The International Labour Day, widely known as May Day, was observed in the country, as elsewhere across the globe, on Tuesday with a demand for Tk 18,000 in the minimum wage for workers and pledge to establish the rights of workers, including trade union.
Apart from the government, political parties, trade unions, apparel worker organisations, professional bodies and socio-cultural and political organisations observed the day in Dhaka and elsewhere across the country holding rallies, discussions, seminars and cultural programmes and bringing out processions.
From the programmes, workers from all sectors, including formal and non-formal sectors, demanded for minimum wage of Tk 18,000 for a worker, improvement of the working conditions with better wages and safety for the workers.
The day was a public holiday, and the entire city was full of programmes of the working class people carrying red banners and flags and chanting slogans for the workers’ rights.
Prime minister Sheikh Hasina inaugurated the main national programme of the day at Bangabandhu International Conference Centre arranged by the Labour and Employment Ministry.
Hasina urged both employers and workers to maintain cordial relations among them avoiding any mayhem at workplaces.
The prime minister asked the workers not to engage in any anarchy at workplaces at the instigation from outsiders.
‘Mayhems break out when one pays heed to any instigation from any outsider. I’m warning all so that such thing never happens,’ she said urging them to give special attention to their workplaces so that those were not destroyed in any way as those provided them and their families with livelihoods.
Preside over by state minister for labour and employment Md Mujibul Haque, the programme was addressed, among others professional leaders and experts from both local and international arena, by parliamentary standing committee on labour and employment chairman Monnuzan Sufian.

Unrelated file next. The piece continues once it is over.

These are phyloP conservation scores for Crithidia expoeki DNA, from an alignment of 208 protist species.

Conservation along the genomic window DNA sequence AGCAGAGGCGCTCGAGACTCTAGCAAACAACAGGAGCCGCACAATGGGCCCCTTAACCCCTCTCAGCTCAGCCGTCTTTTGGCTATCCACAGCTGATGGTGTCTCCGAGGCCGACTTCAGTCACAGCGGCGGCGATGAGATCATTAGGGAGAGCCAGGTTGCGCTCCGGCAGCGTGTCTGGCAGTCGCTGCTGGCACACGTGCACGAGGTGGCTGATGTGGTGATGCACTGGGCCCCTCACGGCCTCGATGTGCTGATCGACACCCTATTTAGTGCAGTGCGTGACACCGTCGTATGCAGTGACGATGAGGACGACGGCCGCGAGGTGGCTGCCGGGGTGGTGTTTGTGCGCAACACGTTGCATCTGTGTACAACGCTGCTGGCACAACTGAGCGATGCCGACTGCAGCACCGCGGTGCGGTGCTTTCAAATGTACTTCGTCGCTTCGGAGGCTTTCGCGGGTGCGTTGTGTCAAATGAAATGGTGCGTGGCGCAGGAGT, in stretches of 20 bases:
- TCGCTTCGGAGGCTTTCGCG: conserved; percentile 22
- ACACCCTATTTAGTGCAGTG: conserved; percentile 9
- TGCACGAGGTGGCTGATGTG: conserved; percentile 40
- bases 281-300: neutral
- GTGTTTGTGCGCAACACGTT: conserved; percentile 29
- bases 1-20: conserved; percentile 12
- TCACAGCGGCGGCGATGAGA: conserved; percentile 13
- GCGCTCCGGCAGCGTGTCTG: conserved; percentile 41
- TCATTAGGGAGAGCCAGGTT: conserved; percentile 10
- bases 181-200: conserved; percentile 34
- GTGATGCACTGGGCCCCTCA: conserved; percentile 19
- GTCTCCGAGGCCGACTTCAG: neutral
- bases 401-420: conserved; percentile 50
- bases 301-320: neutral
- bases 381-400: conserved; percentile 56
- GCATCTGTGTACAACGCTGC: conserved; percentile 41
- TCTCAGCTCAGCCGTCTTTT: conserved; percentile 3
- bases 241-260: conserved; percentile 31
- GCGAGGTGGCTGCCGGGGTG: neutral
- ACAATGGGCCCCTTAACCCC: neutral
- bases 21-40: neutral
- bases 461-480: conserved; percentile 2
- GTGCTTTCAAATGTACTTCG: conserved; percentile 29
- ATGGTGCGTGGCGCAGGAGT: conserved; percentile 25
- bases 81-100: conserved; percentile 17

President Abdul Hamid and prime minister Sheikh Hasina have issued separate messages greeting the working class people of the country and wishing their overall welfare.
Jatiyatabadi Sramik Dal, associate labour body of Bangladesh Nationalist Party, alleged that they could not hold any programme to observe the historic day as the Dhaka Metropolitan Police denied them permission to hold any programme.
Metropolitan police Motijheel zone assistant deputy commissioner Shibly Noman, however, denied the allegation and said that they deployed police around the BNP central office to give protection to the leaders.
At Motijheel, Paltan, Press Club and Gulistan several workers organisation hold rally and procession and demanded to set minimum wage for a worker at Tk 18,000.
Holding the programmes with banners, festoons carrying messages of ensuring the rights of workers at workplace, the workers and leaders asked government to ensure workplace safety.
From the rally held at Paltan organised by Communist Party of Bangladesh-backed Garment Sramik Trade Union Kendra, CPB president Mujahidul Islam Selim said that the minimum wage of should be more TK 18,000 for workers.
He also demanded establishment of the rights of workers in accordance with the International Labour Organisation.
Samajtantrik Sramik Front, associate labour body of the Bangladesher Samajtantrik Dal, also brought procession at Paltan.
BSD leader Razekuzzaman Ratan also demanded Tk 18,000 as the minimum wage and establishment of right to do trade union at work places.
Jatiya Samajtantrik Dal president Hasanul Haq Inu, also the information minister, demanded Tk 18,000 as the minimum wage.
Sramik Karmachari Oikya Parishad, a platform of 14 labour organisations, held a rally in front of the National Press Club.
Newspapers have published supplements while radio and television channels aired special programmes highlighting the significance of the day.
May 1 was adopted as the International Labour Day by socialist delegates in Paris on July 14, 1889. More than 400 of them met in Paris on the centenary of the French Revolution at the Marxist International Socialist Congress, the founding meeting of the Second International.
The Federation of Organised Trades and Labour Unions of the United States and Canada, in its convention in 1884, passed a resolution: ‘Eights hours shall constitute a legal day’s labour, from and after 1 May, 1886.’
Many of the strikes in 1886 were unsuccessful but on 3 May, 1886 one of the anarchists, August Spies, addressed a crowd of strikers at McCormick Harvester Works in Chicago, Illinois, where a force of 200 cops attacked the crowd. At least one striker was killed. About half a dozen were seriously wounded.
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